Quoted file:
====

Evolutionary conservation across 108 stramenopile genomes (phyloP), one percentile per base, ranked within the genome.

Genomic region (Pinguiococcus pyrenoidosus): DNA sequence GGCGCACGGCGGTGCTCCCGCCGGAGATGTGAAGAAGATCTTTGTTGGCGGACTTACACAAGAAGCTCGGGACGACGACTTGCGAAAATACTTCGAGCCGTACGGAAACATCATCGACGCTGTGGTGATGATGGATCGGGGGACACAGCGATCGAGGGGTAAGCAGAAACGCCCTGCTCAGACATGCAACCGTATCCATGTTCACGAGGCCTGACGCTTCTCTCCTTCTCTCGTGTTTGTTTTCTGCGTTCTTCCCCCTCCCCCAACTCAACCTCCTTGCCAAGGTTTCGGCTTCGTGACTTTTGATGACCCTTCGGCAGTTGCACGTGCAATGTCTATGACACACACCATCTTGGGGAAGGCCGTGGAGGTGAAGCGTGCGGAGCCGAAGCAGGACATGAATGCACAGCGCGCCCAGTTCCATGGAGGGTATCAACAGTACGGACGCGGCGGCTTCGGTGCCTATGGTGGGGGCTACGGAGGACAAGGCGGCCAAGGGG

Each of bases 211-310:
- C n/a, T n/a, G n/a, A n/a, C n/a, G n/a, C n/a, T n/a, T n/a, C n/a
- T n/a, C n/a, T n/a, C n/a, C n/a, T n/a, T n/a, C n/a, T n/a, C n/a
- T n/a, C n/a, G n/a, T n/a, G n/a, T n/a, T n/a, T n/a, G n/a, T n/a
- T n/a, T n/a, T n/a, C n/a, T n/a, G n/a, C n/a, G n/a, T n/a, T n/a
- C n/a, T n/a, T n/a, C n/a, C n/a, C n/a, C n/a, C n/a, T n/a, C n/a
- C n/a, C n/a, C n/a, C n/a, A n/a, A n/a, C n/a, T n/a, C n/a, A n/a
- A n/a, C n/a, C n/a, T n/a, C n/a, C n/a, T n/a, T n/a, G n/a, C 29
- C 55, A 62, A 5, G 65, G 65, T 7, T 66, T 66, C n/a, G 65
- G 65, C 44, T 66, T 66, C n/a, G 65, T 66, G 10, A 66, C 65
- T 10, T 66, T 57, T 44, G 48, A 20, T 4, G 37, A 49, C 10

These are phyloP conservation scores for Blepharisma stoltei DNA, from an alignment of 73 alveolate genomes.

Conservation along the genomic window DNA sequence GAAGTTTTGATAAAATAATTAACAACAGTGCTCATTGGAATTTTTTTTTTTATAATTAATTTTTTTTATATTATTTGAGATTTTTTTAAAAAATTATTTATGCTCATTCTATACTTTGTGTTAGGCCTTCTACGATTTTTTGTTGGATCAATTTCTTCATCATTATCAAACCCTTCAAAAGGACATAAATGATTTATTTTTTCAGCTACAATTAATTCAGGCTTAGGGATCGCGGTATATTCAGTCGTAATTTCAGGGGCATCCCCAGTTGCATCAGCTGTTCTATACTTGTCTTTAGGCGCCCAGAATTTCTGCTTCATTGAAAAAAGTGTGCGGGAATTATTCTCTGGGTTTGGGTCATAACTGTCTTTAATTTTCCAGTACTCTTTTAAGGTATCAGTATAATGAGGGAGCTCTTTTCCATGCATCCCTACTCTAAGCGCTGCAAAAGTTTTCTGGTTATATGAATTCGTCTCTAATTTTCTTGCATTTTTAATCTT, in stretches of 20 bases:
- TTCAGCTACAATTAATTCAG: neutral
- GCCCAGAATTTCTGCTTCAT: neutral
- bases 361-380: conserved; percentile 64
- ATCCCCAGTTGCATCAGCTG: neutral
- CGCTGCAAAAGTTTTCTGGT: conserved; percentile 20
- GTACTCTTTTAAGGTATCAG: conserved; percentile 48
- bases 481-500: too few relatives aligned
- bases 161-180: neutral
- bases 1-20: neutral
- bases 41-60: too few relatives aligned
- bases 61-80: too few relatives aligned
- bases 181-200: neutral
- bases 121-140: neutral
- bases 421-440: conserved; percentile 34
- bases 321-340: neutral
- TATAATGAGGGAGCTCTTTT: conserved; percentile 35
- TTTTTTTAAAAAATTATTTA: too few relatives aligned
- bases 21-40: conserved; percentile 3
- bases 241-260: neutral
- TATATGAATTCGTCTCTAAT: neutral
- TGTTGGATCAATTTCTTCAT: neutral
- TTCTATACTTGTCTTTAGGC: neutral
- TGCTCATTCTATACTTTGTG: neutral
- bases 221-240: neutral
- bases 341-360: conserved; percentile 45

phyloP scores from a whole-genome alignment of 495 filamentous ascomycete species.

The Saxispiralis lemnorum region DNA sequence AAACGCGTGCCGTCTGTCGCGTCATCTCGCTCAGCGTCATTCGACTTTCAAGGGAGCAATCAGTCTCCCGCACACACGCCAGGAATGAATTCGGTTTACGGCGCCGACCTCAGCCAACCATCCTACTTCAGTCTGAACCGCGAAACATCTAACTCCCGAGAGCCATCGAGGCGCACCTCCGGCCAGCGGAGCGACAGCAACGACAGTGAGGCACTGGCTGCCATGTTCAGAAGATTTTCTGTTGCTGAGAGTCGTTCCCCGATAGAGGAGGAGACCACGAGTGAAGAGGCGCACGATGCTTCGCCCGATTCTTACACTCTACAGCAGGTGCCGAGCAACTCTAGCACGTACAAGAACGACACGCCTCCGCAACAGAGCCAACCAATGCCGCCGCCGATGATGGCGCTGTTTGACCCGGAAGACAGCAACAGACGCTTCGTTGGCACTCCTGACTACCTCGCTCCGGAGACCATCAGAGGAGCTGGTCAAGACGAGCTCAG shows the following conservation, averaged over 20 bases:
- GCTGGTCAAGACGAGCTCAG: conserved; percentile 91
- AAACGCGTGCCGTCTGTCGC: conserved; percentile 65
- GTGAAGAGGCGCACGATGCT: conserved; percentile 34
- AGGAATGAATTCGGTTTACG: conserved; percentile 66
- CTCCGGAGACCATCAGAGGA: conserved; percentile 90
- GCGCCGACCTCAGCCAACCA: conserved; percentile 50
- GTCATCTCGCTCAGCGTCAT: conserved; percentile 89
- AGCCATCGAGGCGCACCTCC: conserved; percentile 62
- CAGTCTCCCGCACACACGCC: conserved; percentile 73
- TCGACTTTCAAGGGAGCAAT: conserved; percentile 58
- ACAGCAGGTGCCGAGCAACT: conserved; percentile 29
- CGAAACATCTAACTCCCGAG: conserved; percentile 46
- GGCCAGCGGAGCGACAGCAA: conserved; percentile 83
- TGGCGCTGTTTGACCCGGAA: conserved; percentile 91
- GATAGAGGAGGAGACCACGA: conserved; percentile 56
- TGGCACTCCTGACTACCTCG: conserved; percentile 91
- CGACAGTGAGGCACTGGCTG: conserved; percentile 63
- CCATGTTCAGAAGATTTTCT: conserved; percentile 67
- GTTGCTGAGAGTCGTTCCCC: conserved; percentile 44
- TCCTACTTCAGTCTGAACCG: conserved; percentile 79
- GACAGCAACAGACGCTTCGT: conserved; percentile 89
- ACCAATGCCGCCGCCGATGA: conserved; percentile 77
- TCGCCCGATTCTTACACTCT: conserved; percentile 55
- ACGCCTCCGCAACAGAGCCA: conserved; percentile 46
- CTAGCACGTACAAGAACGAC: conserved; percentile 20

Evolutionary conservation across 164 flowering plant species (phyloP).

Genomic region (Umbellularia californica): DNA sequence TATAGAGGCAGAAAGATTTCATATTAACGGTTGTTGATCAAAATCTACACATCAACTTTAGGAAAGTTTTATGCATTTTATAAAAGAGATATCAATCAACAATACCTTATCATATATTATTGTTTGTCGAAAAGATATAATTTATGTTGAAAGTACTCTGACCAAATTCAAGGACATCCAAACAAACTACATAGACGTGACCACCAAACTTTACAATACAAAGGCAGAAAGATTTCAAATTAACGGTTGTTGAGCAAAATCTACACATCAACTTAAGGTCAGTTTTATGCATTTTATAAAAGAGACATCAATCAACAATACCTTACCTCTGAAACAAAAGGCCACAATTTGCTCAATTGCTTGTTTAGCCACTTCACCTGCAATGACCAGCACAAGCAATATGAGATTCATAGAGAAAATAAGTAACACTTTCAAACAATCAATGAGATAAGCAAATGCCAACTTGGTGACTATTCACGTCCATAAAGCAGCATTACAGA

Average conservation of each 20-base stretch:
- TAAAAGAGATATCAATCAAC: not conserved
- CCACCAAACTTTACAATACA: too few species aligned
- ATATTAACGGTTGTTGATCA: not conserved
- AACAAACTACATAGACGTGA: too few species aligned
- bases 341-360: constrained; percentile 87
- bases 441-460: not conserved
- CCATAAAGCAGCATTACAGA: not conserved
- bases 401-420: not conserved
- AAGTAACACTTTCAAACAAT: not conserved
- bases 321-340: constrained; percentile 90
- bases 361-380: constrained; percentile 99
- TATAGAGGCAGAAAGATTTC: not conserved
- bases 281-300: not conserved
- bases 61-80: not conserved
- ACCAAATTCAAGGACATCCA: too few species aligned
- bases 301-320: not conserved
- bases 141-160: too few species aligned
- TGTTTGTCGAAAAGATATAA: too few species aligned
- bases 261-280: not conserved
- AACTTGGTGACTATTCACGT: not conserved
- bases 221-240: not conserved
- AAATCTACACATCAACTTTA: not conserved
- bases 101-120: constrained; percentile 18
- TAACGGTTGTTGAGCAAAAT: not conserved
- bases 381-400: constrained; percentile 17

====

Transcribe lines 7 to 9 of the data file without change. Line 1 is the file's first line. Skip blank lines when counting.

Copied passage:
- T n/a, T n/a, T n/a, C n/a, T n/a, G n/a, C n/a, G n/a, T n/a, T n/a
- C n/a, T n/a, T n/a, C n/a, C n/a, C n/a, C n/a, C n/a, T n/a, C n/a
- C n/a, C n/a, C n/a, C n/a, A n/a, A n/a, C n/a, T n/a, C n/a, A n/a